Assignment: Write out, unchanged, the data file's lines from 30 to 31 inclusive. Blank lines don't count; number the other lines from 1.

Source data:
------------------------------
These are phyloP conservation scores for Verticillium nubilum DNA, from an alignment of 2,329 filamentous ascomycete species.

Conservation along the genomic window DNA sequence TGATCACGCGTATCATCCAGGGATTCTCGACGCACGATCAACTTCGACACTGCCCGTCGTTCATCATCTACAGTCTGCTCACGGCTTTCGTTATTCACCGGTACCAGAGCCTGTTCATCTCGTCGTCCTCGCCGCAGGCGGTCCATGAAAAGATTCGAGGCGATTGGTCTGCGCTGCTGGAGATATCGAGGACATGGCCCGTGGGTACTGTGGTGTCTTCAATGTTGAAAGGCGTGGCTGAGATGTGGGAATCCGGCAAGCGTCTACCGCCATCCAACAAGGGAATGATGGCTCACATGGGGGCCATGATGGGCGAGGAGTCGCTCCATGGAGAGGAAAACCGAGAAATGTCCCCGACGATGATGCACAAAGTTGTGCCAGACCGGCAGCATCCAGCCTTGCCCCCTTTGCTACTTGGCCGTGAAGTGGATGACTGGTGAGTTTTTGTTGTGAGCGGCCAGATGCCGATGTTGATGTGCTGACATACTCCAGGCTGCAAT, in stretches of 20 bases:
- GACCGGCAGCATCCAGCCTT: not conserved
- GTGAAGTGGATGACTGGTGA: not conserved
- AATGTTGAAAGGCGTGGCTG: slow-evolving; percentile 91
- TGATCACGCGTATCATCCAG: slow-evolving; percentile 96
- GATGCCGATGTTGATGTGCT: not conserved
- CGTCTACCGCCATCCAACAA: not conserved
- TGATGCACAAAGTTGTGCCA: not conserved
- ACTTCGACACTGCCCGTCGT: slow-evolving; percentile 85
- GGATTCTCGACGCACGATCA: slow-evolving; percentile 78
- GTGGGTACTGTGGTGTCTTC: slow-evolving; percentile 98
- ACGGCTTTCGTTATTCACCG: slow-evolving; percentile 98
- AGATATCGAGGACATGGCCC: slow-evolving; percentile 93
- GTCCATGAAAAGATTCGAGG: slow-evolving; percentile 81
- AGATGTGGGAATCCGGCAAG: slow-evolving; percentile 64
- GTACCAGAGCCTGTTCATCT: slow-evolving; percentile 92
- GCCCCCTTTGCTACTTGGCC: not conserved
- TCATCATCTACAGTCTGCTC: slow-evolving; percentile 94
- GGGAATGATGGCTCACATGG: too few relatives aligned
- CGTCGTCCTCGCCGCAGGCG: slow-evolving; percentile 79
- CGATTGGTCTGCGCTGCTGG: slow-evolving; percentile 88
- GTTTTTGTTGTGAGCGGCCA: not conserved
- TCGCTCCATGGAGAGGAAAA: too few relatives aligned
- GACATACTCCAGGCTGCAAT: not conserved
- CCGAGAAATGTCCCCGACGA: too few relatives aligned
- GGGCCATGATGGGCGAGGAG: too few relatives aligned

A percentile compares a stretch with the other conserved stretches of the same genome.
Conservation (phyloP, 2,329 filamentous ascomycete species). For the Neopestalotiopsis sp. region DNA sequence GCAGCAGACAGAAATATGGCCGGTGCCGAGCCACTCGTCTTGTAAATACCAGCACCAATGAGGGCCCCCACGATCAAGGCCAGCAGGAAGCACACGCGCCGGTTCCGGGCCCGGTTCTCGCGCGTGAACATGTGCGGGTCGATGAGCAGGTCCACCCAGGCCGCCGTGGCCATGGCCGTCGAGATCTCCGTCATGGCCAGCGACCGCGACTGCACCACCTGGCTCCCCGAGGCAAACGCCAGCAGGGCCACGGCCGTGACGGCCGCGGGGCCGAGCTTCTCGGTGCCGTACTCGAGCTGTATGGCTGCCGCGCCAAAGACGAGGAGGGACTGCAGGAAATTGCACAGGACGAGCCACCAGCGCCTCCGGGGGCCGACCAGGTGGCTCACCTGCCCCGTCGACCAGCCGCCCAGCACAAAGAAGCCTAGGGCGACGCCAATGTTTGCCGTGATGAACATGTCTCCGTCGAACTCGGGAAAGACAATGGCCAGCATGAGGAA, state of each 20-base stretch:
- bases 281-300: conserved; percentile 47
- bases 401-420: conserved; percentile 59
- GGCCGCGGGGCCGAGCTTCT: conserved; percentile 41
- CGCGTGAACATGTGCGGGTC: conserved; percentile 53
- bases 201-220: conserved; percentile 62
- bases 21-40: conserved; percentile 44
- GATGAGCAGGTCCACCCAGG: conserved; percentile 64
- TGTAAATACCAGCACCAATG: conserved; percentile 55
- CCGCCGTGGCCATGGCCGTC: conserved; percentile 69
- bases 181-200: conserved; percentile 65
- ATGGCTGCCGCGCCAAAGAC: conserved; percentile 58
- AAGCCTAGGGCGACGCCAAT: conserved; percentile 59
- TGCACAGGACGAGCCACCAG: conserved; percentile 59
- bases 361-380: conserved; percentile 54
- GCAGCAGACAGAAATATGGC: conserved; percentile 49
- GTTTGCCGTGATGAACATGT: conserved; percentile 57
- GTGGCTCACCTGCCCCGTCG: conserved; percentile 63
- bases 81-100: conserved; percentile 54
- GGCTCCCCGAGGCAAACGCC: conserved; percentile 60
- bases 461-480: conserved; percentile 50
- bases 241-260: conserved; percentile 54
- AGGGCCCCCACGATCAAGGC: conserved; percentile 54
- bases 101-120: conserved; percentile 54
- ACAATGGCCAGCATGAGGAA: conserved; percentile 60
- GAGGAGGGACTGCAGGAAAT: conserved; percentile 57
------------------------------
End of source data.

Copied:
- bases 281-300: conserved; percentile 47
- bases 401-420: conserved; percentile 59